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National Perinatal Pathology Service

Public Service, Pathology



Alert Level 3/2 - Perinatal pathology investigations continue as normal, nationwide. If there is any change to our service availability we will ensure that all stakeholders are informed, promptly. Referrers are encouraged to use the usual referral process for your DHB, and your perinatal pathology requirements will be discussed on a case by case basis. We have full staff capacity and our service remains “business as usual”.

The National Perinatal Pathology Service provides non-coronial post-mortems, including internal, external and placenta examination in the following situations:

  • stillbirths and terminations of pregnancy from approximately 14 weeks gestation to term for fetal abnormality, high-risk pregnancy, terminations and intrauterine deaths
  • neonatal deaths (up to 28 days).

The National Perinatal Pathology Service is whānau-centred. You have the right to be asked if you would like a post-mortem examination, and a non-coronial post-mortem examination cannot happen without your consent.

A non-coronial perinatal post-mortem examination can be an important step in understanding why your baby or babies have died. It can be a daunting and sometimes confronting procedure to consider.

Understanding the post-mortem examination, the different types of examinations available, and the benefits may help to overcome any concerns you have and help you decide if a post-mortem is likely to be helpful in understanding the cause of the death and if it is right for your whānau.

A New Zealand study reported on interviews with 169 mothers who gave birth to a stillborn baby after 28 weeks of pregnancy. Ten percent (7 of 70) mothers who declined a post-mortem said they would not make this decision again. No mother (0 of 99) who agreed to a post-mortem regretted her decision.

Cronin R, Li M, Wise M, et al. 2018. Late stillbirth post mortem examination in New Zealand: maternal decision-making. Aust NZ J Obstet Gyn 58(6): 667–73.

The National Perinatal Pathology Service does not coordinate coronial post-mortems, this is the responsibility of Coronial Services, which is part of the Ministry of Justice. You can find out more information about the coronial service and how to contact the service on the website Coronial Services of New Zealand.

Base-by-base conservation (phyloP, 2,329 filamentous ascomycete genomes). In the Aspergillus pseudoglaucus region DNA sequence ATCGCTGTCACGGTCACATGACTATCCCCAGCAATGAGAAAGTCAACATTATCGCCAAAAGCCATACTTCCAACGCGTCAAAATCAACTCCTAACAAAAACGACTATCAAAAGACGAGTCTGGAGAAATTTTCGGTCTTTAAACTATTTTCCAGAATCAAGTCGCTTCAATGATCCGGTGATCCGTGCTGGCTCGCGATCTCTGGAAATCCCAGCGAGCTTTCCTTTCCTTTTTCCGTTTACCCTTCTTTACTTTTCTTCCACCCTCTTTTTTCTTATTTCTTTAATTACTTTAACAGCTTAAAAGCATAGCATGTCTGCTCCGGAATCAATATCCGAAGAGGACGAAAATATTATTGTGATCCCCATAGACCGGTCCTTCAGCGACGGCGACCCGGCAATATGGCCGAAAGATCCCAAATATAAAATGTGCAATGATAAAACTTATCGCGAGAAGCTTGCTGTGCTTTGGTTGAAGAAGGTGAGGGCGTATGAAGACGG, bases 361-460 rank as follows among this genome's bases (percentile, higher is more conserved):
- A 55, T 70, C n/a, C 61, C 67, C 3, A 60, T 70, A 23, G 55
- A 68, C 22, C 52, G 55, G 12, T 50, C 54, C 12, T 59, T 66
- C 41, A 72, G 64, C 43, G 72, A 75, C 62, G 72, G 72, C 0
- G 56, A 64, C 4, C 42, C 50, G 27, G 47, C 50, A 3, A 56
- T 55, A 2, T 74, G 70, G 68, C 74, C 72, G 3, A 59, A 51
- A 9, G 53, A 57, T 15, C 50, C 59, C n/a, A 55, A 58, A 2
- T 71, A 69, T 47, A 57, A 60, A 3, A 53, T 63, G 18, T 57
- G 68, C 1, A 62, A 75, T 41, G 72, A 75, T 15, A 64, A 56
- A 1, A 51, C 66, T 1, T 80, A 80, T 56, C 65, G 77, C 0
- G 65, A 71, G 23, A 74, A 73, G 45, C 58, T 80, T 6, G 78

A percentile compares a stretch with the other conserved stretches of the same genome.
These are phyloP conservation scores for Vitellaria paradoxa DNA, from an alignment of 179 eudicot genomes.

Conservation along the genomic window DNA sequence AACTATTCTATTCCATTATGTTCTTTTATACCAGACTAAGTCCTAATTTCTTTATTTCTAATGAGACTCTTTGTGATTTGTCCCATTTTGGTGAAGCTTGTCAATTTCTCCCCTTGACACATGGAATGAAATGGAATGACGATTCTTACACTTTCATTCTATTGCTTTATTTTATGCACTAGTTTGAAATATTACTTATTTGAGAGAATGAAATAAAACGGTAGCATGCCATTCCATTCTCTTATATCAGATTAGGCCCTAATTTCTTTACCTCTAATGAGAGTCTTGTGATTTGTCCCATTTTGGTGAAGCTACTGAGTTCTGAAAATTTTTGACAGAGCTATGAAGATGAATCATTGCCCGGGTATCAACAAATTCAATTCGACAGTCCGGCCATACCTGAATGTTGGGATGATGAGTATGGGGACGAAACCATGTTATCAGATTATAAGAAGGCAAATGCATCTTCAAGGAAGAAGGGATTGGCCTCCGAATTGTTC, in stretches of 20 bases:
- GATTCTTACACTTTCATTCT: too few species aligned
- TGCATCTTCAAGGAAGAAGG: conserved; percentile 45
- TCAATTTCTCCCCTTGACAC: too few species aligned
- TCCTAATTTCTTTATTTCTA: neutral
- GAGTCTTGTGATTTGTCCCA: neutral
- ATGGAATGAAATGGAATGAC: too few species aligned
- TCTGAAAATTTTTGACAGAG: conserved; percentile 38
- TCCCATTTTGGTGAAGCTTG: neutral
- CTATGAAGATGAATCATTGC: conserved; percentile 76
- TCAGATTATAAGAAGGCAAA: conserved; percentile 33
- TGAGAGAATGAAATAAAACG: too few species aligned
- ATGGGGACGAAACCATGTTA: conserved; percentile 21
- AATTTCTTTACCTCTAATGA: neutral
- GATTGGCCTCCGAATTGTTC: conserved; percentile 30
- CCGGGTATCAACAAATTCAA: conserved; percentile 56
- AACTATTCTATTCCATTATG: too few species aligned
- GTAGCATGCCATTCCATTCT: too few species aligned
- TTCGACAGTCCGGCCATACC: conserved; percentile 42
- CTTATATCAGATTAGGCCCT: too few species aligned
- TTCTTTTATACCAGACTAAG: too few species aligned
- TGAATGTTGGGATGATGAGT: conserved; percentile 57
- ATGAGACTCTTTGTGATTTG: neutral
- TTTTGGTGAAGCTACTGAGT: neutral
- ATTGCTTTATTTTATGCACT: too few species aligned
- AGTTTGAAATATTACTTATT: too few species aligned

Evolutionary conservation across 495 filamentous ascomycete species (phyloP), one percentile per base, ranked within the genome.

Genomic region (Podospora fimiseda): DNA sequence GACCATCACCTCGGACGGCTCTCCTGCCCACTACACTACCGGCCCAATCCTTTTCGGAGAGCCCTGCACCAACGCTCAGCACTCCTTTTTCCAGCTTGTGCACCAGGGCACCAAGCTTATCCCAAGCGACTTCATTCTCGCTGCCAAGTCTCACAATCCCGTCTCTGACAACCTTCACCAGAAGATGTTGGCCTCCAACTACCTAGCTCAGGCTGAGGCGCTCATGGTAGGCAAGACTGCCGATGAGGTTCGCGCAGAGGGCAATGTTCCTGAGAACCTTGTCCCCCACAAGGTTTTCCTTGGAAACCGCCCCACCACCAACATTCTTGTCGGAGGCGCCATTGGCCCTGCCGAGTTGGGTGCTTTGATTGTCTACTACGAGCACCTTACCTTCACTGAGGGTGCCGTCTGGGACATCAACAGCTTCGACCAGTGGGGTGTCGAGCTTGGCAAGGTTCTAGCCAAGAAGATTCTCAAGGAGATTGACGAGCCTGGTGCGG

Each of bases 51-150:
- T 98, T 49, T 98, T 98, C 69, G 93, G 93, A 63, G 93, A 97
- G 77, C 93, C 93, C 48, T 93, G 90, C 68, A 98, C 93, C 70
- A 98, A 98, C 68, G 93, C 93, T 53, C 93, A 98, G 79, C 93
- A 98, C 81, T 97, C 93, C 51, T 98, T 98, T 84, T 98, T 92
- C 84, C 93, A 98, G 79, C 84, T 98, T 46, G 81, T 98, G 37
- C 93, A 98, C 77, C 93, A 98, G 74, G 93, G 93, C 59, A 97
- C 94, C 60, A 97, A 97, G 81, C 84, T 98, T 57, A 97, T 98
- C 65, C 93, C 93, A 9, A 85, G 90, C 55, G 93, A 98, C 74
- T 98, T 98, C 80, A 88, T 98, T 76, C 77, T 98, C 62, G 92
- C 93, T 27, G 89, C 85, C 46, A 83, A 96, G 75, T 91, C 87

New Zealand citizens or permanent residents are entitled to publicly funded healthcare. Non-residents may be required to pay for their healthcare.


Mon – Fri8:00 AM – 5:00 PM

Perinatal pathology is primarily provided during normal business hours, Monday to Friday.

Public Holidays: Closed Labour Day (25 Oct), Canterbury Anniversary (12 Nov), Wellington Anniversary (24 Jan), Auckland Anniversary (31 Jan), Waitangi Day (Observed 7/2/22) (7 Feb), Otago Anniversary (21 Mar), Good Friday (15 Apr), Easter Sunday (17 Apr), Easter Monday (18 Apr), ANZAC Day (25 Apr), Queen's Birthday (6 Jun).


  • Perinatal Pathology Centres

    The Service is provided by Auckland and Canterbury District Health Boards, with perinatal pathologists based in Auckland, Wellington, Christchurch and Dunedin.… More

  • Who is involved with the National Perinatal Pathology Service?

    Perinatal Pathologists: Perinatal pathologists are Doctors who have trained in anatomical pathology (study organs and tissues to help determine the cause and effect of diseases) and specialised in perinatal pathology.… More

  • What is involved in a post-mortem examination?

    A non-coronial perinatal post-mortem examination of your baby can only be performed with your consent.… More

  • Referral Expectations

    Your maternity support team can discuss the options available for a perinatal post-mortem examination.… More

Document Downloads

Contact Details

Postal Address

National Perinatal Pathology Service
PO Box 110031
Auckland City Hospital
Auckland 1148

This page was last updated at 12:16PM on October 4, 2021. This information is reviewed and edited by National Perinatal Pathology Service.